I am omnipresent in Nicholas’s world. Throughout the day his bright little eyes remain fixed on me, following me from one side of the kitchen to the other, until I sit down beside him, or put him on my lap to nurse. Then, secure in the knowledge that Mommy is nearby, he turns his attention elsewhere, always keeping me in his peripheral vision.
“Yeah, you know where your mommy is,” my dad tells him. “You know you’ve got a good one.”
It’s not the first time someone has said that to me. I squirm every time. Yes, I think I’m a reasonably good mother, but…but I’m also painfully aware of how much more and better I could be.
Where is the balance between teaching independence and not playing with my kids enough? Between setting high expectations and making outrageous demands upon them?
When the whining begins, do I hold firm and teach them that whining does not yield results? Or is it a sign that I haven’t been giving them enough attention? When Alex piddles around in the morning and is still running around half an hour after being told to get dressed, am I justified in losing patience and shouting to achieve the necessary results, or am I training him to respond to nothing but anger?
If I was such a good mother, wouldn’t I put all my creative energies into finding ways to teach these lessons without resorting to raised voices—without getting angry, without making them angry? Sure, the occasional bad day is inevitable, but wouldn’t a really good mother figure out ways to get done what needs doing without making a battle of it?
For instance: Julianna is on amoxicillin three times a day. Julianna detests medicine. I tried the squirt syringe and ended up with sticky pink all over her face, neck, chest, and my hands and arms. (Yuck!) I tried using a spoon, with the same result. So I got creative. Yesterday I discovered that if I put the spoon in her mouth and leave it there till she swallows around it, she doesn’t fight me.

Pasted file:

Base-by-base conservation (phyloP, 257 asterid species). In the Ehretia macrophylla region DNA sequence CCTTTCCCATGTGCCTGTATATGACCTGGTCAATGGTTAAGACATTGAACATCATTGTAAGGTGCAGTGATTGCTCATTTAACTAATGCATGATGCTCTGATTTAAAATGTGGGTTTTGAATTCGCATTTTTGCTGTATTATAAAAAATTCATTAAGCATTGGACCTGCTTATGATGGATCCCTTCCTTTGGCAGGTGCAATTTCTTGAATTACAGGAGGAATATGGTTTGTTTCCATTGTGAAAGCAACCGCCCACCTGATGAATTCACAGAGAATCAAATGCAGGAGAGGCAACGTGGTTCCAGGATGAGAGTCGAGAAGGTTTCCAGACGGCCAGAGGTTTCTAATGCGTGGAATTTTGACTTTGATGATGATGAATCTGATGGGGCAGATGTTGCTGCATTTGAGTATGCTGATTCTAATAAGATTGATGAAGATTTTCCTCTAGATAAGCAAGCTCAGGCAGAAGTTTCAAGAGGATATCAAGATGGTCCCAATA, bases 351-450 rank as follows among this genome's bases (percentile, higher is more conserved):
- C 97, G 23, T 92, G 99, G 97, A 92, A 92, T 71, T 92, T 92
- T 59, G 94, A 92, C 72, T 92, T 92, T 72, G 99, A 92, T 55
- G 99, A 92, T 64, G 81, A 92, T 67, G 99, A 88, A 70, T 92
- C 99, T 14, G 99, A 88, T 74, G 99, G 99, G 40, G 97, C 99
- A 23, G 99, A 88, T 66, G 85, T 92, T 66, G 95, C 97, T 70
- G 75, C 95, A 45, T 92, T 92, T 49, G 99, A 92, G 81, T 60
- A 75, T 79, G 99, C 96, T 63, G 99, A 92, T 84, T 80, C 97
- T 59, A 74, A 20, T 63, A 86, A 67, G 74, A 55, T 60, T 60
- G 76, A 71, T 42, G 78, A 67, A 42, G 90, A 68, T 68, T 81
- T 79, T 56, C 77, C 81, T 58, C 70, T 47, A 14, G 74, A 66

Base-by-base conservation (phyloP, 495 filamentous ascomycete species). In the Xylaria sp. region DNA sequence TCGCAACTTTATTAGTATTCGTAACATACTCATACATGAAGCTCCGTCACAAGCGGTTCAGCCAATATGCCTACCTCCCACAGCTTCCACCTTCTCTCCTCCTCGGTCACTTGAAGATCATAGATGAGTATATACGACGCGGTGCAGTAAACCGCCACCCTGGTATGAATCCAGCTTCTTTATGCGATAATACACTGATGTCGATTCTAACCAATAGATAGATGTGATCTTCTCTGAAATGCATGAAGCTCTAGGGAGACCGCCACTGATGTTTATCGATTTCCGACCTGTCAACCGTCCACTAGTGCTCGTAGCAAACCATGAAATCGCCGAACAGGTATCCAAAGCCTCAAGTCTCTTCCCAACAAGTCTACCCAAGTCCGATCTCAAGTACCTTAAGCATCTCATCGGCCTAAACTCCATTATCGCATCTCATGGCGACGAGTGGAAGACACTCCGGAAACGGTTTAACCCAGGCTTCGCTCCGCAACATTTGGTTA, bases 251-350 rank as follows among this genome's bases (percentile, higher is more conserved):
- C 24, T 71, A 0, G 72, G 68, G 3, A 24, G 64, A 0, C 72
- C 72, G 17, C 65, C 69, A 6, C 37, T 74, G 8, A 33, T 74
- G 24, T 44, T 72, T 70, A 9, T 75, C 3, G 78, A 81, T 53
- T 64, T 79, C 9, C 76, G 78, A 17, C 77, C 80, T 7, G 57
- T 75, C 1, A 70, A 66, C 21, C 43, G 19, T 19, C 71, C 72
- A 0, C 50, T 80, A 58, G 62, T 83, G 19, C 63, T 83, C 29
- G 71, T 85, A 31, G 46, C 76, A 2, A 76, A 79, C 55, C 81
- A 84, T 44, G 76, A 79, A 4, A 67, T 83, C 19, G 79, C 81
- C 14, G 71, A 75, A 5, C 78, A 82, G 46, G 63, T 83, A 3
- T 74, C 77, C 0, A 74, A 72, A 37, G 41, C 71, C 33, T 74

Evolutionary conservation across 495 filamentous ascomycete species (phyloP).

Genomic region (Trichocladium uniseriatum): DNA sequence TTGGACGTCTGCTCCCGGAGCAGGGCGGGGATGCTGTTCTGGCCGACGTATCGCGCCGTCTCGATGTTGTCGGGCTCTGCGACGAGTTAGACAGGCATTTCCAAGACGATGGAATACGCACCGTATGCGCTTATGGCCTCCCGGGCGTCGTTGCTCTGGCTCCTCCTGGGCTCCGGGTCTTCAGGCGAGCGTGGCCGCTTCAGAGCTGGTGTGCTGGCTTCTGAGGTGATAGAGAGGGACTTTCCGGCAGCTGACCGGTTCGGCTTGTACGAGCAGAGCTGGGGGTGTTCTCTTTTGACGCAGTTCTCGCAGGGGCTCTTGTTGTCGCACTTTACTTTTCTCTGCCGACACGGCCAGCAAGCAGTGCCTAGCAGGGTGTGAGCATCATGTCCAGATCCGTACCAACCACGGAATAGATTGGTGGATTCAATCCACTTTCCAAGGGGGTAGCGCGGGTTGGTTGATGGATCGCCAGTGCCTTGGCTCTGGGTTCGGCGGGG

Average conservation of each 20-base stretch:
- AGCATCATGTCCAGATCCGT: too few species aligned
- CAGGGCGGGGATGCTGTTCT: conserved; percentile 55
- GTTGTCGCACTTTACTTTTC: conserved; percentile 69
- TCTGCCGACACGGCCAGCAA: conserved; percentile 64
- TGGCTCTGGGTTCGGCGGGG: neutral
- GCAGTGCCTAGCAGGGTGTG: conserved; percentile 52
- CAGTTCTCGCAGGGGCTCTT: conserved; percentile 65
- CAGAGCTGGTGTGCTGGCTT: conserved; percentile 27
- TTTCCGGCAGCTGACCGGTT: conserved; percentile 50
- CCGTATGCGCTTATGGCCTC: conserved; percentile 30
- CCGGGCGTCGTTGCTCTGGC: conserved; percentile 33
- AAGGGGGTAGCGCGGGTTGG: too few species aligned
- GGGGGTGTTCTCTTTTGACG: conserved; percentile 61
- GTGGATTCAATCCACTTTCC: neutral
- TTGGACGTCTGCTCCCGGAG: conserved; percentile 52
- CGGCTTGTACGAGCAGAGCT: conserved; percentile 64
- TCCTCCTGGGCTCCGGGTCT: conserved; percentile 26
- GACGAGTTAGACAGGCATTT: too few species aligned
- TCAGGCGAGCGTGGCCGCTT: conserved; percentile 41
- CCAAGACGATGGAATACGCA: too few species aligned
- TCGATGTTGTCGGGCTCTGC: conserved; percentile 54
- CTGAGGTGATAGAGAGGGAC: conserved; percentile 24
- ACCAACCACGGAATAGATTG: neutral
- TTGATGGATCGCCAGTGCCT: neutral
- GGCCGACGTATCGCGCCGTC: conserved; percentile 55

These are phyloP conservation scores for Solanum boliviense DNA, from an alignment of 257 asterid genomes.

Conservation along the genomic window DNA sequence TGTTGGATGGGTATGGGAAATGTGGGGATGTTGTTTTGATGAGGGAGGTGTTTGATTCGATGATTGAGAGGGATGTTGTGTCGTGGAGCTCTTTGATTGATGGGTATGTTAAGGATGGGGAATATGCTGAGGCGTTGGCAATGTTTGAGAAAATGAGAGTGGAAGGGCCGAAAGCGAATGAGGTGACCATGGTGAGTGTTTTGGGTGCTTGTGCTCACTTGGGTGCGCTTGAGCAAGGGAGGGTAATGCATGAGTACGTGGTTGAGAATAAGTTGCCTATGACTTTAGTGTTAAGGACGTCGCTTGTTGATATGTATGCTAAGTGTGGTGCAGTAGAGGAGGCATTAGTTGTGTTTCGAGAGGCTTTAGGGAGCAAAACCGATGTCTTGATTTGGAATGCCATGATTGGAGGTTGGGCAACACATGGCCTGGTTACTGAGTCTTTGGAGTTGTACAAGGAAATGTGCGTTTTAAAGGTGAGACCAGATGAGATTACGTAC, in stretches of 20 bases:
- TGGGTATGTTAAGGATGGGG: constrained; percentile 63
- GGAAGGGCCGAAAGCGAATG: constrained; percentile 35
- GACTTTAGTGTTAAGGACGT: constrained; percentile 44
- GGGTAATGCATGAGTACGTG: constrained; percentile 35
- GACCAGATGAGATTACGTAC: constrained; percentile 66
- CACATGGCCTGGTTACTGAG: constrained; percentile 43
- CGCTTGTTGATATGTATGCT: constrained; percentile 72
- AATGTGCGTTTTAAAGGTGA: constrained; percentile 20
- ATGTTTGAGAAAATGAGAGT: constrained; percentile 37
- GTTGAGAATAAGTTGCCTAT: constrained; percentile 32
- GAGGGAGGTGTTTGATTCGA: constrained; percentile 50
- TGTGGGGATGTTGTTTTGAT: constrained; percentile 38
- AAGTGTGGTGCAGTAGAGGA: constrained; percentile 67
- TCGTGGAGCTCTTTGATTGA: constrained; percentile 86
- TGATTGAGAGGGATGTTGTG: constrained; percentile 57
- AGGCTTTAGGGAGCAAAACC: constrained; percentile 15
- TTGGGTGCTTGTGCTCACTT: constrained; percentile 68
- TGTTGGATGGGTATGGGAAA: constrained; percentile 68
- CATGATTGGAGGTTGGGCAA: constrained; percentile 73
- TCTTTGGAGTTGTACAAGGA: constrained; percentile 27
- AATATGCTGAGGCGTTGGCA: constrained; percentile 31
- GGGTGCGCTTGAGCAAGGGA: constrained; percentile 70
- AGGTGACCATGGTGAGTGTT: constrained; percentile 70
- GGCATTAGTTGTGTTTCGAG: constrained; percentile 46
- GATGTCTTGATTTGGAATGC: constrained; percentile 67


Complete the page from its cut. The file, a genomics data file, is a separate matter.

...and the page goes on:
Encouraged, I started brainstorming ways to deal with Nicholas waking up at night. I decided he’s old enough to be a little more structured with his daytime eating habits, so instead of attempting to feed him whenever he got fussy, I made him wait 2-3 hours between feedings. Miracle of miracles, instead of endless noodling, we got six good solid feedings. (And he didn’t “strike” on the right, either, which was a relief.) And although the night wasn’t ideal, it was significantly less high-maintenance than the last several have been.
So far, so good. This morning, however, Alex completely stymied my problem solving skills.
He has a rescue rangers king with a sword that clicks into his fist. A few minutes ago, Alex tried to find a place for the king to hide/store the sword. So what did he do? He stuffed it down the crack between the arm and the overstuffed back of the couch. And lost it.
Inside the frame of the couch.
And then proceeded to completely fall apart.
I went digging and found the hole it fell into, but I’ll be darned if I can find that plastic sword by feel. And now Alex blames ME for his lost sword.